The Narrative Project is a new project by the VocaLady staff intended to put the narrative back in the hands of its original owner. In response to any relevant and recent news story that contains controversy, highlights various voices or interests us, we will be inviting our readers to contribute to our project, to share their stories, in a space where they will be validated and feel safe. We will then publish these stories, unedited except for grammar and spelling. We hope that this project will allow the power of narrative to flourish, untouched and free, and simply be appreciated by others. We hope these stories will inspire others to raise their voices and share own their own stories.
Last week, we asked trans and non-binary folks to submit their experiences with discrimination. These are their stories:
Whenever I tell someone I use they/them/theirs pronouns, the response is almost always “but that’s not grammatically correct!” It hurts that grammar is more important to people than my comfort and identity. I have also been told that since I generally present as female (I have to for school and work) that means I can only identify as female. I’m non-binary.
When I came out as a transgender man to my old doctor, she was very dismissive and condescending towards me, telling me that since she had no training (and later when I gave her information, that she wouldn’t “educate herself just for me”) she couldn’t and wouldn’t help me with my transition in any way. She also kept misgendering a past patient who was transgender, which made me more uncomfortable about how she treated me.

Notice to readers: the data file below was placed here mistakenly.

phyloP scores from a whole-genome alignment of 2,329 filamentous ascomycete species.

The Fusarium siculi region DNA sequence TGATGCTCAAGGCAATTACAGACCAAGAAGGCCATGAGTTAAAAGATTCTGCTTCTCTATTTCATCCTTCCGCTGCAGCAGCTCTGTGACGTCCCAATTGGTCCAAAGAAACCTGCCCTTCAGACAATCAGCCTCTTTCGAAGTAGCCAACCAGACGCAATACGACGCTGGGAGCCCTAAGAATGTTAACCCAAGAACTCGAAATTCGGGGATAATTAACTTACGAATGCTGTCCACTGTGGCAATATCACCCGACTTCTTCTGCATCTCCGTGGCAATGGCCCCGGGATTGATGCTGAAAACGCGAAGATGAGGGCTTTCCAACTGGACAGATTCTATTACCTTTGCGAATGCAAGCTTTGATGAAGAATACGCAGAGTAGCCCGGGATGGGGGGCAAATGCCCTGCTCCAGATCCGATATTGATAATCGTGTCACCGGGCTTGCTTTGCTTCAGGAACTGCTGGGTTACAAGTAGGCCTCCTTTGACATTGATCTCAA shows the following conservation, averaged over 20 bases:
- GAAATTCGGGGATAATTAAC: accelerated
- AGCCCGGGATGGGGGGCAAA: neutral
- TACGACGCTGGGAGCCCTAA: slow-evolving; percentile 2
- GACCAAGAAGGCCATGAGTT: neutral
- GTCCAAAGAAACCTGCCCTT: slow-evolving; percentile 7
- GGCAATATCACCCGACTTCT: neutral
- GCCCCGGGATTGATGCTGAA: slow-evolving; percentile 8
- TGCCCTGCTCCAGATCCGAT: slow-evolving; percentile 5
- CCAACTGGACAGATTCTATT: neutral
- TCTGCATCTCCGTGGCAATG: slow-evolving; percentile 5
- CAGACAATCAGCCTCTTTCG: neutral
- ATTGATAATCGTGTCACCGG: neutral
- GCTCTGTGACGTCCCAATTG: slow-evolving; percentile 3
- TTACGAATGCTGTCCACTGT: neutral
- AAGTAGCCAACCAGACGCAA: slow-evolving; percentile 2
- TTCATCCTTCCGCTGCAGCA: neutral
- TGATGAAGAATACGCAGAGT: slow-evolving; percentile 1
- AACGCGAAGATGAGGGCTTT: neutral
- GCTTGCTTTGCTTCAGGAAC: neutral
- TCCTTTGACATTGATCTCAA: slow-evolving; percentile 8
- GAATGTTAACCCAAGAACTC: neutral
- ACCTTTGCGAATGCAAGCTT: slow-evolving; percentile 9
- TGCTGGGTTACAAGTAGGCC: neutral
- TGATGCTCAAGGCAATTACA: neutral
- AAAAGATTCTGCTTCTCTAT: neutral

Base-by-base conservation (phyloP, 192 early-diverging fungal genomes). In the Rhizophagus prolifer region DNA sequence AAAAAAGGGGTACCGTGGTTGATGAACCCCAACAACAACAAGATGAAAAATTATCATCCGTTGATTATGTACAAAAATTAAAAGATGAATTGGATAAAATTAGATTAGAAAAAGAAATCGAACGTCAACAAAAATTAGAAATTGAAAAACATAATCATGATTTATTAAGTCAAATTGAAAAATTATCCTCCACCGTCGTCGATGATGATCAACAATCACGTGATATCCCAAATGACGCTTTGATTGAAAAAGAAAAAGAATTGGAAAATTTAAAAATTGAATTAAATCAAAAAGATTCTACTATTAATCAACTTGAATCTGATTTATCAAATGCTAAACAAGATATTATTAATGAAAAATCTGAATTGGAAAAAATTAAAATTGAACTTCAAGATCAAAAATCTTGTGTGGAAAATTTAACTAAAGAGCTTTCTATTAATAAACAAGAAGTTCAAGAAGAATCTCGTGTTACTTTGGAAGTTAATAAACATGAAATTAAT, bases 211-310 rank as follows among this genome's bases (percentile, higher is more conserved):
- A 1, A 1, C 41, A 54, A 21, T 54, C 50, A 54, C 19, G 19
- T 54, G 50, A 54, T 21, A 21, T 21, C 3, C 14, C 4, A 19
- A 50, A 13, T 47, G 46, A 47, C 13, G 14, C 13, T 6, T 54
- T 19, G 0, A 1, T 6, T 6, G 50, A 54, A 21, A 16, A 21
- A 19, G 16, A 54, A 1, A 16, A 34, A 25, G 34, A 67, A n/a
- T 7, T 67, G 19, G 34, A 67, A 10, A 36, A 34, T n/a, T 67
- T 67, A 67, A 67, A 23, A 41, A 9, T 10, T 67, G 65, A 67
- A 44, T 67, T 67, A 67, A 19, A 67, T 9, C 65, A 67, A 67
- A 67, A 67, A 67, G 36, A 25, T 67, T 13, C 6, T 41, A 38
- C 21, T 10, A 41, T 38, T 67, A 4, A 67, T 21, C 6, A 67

I am FtM, female to male transgender. And I attend a women’s college. When I applied and enrolled here, I didn’t know I was a man. But now I do. And every day, I face people glaring at me for having the audacity to ask them to use my pronouns. I have been told to get out of this school for infiltrating a women’s space. I have been told I don’t belong. Finding a new name that fits me is a harder task than I thought. Adam is the third name I’ve gone by since January when I started coming out. My cis** friends get mad at me whenever I choose a new name, saying that it’s hard for them to adjust every time I get “bored” of name. I’m not bored. I’m trying to fit into a new skin. They say transphobic things, and when I tell them that the jokes they’re making aren’t funny, they don’t apologize. I could keep going. I could talk about how when I came out to my mother, her response was to tell me that I made her want to die. I could talk about how she felt that I was being trans just to make her miserable. I could talk about all the horrible things about being trans. I could write a novel on it. Maybe I will. But to close, I do want to stress that it’s not all misery and depression. That for every terrible person, there’s someone helping me up. That, although my mom is being terrible, my little brother is proud to call me his older brother. That you don’t always have to be alone in the dark.
**Cis refers to cisgender which means someone whose gender identity aligns with the gender assigned to them at birth.